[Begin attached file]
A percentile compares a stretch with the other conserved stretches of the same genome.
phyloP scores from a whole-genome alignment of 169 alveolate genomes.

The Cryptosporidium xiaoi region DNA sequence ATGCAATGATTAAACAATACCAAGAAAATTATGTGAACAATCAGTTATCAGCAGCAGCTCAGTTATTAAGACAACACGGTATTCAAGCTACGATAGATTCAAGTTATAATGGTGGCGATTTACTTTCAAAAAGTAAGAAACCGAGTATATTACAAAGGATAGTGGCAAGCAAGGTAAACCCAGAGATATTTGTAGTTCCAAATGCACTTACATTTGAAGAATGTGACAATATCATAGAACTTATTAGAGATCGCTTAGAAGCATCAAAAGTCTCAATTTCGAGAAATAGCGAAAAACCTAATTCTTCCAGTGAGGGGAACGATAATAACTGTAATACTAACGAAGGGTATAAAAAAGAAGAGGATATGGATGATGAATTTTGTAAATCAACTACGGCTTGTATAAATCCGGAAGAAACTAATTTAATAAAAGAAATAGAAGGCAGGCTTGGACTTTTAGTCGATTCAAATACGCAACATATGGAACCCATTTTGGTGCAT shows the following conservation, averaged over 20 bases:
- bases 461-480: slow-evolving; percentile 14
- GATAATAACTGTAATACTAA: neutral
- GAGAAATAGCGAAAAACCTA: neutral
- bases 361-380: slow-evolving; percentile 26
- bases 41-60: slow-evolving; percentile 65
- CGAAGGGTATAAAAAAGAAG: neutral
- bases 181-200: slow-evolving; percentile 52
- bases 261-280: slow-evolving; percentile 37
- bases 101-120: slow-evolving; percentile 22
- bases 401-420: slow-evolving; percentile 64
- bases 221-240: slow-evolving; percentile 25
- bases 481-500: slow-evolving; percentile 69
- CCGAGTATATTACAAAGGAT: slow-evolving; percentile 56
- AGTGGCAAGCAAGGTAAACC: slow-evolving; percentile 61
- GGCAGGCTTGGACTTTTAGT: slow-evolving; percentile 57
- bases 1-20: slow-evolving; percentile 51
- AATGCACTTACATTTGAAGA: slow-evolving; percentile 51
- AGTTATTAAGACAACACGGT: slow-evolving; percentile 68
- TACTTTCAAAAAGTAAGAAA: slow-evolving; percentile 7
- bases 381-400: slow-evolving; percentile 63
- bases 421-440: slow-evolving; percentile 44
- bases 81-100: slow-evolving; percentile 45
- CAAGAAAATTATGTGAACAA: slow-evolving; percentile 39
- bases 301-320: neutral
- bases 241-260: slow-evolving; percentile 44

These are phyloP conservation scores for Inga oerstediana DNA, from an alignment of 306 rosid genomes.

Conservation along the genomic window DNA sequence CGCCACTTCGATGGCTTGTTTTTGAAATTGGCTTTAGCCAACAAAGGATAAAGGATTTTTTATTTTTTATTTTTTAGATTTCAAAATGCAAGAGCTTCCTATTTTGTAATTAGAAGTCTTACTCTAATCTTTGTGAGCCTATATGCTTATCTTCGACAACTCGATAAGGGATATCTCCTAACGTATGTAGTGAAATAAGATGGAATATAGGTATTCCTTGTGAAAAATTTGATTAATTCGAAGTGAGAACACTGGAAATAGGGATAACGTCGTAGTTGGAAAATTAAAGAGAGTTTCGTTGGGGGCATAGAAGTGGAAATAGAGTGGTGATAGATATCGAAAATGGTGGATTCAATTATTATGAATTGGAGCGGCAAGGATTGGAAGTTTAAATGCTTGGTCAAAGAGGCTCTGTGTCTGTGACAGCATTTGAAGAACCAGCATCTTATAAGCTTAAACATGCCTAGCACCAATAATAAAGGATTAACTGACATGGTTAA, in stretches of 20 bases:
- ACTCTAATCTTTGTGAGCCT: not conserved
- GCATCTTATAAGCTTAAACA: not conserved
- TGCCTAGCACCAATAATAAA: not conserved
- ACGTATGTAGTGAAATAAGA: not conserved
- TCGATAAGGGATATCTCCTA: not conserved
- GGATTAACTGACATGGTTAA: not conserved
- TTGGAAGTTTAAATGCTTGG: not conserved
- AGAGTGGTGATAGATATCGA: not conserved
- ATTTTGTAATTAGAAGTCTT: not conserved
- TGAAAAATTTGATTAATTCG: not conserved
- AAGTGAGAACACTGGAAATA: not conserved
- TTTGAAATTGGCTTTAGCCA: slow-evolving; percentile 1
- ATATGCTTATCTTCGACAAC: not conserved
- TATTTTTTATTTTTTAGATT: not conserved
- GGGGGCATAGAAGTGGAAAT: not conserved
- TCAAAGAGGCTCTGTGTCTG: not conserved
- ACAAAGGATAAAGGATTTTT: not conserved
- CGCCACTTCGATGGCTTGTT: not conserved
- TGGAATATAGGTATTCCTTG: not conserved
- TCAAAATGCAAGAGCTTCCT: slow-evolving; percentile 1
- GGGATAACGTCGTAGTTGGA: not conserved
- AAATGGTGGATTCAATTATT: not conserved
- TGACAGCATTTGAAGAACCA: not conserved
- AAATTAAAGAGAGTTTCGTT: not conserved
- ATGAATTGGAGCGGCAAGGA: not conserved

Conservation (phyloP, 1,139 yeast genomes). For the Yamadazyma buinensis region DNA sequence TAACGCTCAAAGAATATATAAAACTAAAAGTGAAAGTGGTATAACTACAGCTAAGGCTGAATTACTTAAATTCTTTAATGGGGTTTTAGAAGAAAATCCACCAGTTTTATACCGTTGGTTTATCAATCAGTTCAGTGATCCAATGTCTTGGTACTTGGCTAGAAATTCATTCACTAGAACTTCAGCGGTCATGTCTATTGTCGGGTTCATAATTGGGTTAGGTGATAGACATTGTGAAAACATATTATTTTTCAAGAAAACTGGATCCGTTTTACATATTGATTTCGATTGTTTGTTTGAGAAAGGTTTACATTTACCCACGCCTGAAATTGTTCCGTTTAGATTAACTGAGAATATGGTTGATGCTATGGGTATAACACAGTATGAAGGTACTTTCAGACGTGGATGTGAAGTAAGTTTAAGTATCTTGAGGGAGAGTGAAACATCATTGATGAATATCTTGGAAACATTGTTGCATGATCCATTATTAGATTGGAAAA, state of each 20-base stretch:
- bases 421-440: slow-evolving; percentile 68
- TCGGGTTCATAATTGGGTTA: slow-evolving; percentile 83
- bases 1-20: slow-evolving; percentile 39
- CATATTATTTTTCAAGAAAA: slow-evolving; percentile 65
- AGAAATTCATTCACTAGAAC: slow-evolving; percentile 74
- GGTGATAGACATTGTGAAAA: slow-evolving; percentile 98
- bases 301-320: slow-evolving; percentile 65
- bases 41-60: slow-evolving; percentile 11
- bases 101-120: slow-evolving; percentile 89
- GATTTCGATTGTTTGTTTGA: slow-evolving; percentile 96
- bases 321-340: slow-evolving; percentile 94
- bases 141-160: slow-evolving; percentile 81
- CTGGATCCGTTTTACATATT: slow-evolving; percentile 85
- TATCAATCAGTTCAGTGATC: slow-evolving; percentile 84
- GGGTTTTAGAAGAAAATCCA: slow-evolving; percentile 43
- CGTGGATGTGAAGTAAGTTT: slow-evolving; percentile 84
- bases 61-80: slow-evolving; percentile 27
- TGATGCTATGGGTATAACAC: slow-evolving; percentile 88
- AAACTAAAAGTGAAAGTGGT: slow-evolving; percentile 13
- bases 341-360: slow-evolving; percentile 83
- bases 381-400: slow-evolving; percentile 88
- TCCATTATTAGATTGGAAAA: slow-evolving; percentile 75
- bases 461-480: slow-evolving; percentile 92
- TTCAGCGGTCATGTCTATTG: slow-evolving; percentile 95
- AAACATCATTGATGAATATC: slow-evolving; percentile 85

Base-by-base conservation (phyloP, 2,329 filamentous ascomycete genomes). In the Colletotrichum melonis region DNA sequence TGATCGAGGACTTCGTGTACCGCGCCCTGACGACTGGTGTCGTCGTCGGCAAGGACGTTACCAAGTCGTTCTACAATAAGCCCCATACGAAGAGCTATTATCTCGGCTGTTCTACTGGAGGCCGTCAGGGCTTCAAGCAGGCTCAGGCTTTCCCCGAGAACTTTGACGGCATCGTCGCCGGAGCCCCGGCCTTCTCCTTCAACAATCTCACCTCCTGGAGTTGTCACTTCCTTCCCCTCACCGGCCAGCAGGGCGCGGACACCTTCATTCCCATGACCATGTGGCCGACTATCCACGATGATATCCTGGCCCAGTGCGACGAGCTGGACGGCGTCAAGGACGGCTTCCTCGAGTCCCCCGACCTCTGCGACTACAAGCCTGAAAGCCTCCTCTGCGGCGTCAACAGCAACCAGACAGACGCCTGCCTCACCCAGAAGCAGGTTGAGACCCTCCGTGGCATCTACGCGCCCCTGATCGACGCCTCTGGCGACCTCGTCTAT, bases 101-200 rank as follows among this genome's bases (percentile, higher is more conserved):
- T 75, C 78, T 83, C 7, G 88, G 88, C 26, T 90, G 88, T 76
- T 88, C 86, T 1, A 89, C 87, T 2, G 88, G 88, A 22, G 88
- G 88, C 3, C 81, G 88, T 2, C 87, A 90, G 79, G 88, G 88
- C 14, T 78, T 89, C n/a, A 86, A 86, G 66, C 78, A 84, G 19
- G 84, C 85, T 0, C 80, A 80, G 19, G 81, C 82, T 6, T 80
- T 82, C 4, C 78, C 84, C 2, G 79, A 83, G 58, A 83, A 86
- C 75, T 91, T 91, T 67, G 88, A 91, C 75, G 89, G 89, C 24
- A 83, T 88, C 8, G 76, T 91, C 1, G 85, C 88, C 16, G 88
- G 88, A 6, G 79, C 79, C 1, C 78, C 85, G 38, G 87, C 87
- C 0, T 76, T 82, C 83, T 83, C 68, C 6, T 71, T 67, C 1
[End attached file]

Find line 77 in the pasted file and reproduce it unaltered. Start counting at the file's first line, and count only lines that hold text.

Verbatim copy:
- bases 381-400: slow-evolving; percentile 88